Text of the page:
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206          MY    COUNTRY    AND    MY    PEOPLE

influenced the development of certain peculiarities of Chinese
literary style.

Every nation has developed a writing most suitable to its
language.   Europe did not develop  a writing on pictorial
principles because the phonetic structure of Indo-Germanic
words,  with its  comparative  profusion  of consonants  and
infinitely variable combinations, required an analytic alphabet,
and would make the representation of these words by picto-
graphs hopelessly inadequate.   For no system of ideographs
could be used alone, and it was found, as in the case of Chinese,
necessary to supplement the pictorial principle by the phonetic
principle before it could have any important development.
These elementary pictographs were then used in combinations
purely for their phonetic value, and actually nine-tenths of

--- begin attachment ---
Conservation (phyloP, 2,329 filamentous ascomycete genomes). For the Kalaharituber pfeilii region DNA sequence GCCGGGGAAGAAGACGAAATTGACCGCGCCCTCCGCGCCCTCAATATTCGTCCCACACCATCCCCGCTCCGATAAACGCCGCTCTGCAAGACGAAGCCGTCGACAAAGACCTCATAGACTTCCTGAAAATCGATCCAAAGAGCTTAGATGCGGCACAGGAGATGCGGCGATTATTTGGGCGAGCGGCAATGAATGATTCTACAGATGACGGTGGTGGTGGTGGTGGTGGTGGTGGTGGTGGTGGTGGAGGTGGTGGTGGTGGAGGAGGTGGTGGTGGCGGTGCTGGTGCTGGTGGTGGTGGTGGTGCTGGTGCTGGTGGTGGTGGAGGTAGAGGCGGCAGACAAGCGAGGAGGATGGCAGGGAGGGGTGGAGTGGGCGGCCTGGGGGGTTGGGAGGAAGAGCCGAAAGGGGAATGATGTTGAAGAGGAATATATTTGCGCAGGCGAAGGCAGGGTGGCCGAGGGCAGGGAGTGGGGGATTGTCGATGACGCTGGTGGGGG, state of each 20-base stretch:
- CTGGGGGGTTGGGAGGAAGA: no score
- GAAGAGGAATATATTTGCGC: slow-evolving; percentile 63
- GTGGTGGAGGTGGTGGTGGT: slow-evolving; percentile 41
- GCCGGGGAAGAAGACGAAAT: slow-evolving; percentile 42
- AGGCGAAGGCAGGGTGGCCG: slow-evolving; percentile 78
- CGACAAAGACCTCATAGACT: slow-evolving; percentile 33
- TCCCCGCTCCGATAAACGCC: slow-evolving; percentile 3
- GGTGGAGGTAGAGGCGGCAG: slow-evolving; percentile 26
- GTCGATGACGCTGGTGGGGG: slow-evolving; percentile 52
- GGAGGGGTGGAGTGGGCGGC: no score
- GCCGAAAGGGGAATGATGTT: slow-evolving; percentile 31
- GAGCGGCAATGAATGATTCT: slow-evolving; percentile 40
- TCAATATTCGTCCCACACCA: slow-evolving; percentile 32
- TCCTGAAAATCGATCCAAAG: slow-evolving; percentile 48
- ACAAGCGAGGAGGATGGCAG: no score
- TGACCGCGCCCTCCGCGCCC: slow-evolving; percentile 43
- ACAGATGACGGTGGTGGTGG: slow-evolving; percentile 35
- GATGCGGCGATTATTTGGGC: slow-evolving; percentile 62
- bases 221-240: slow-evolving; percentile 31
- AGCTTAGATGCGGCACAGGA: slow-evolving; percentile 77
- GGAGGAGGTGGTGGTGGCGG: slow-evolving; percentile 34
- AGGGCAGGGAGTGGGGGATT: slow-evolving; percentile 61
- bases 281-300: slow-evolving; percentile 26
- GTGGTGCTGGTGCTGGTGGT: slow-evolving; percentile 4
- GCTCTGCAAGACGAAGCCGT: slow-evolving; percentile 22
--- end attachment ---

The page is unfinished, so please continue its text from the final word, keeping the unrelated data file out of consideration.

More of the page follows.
the over forty thousand characters in Chinese dictionaries are
built on the principle of phonetic combination, with about
thirteen hundred ideographs as phonetic signs. With a mono-
syllabic language, such as the Chinese, which has only about
four hundred syllabic combinations (not counting the tones)
like ching9 chong, chang, this could suffice. But with a Germanic
language  the  invention  of a  new  symbol  for  every new
sound-combination  like  Schlacht  and  Kraft  in  German or
scratched, scraped, splash and scalpel in English would be obviously
an impossible task.   The Chinese language failed to develop
a phonetic script in the Western sense because the phonetic use
of ideographic symbols could suffice.  Had the Chinese been a language with words like the German Schlacht and
Kraft or the English scratched and scalpel, they would have, by
sheer necessity, invented a phonetic script long ago.

The perfect adjustment between the Chinese monosyllabic
language and the written characters can be easily made plain.
The language is characterized by a great scarcity of syllabic
forms and consequently a great number of homonyms or words
of the same sound. The sound pao can mean over a dozen
things: "a package/' "to carry/' "well-filled in stomach,"
"a bubble," etc. Since the pictorial principle was limited in
application to concrete things or actions, and was even then
necessarily complicated, the original word for "package" was
used for its purely phonetic value and "borrowed9* to denote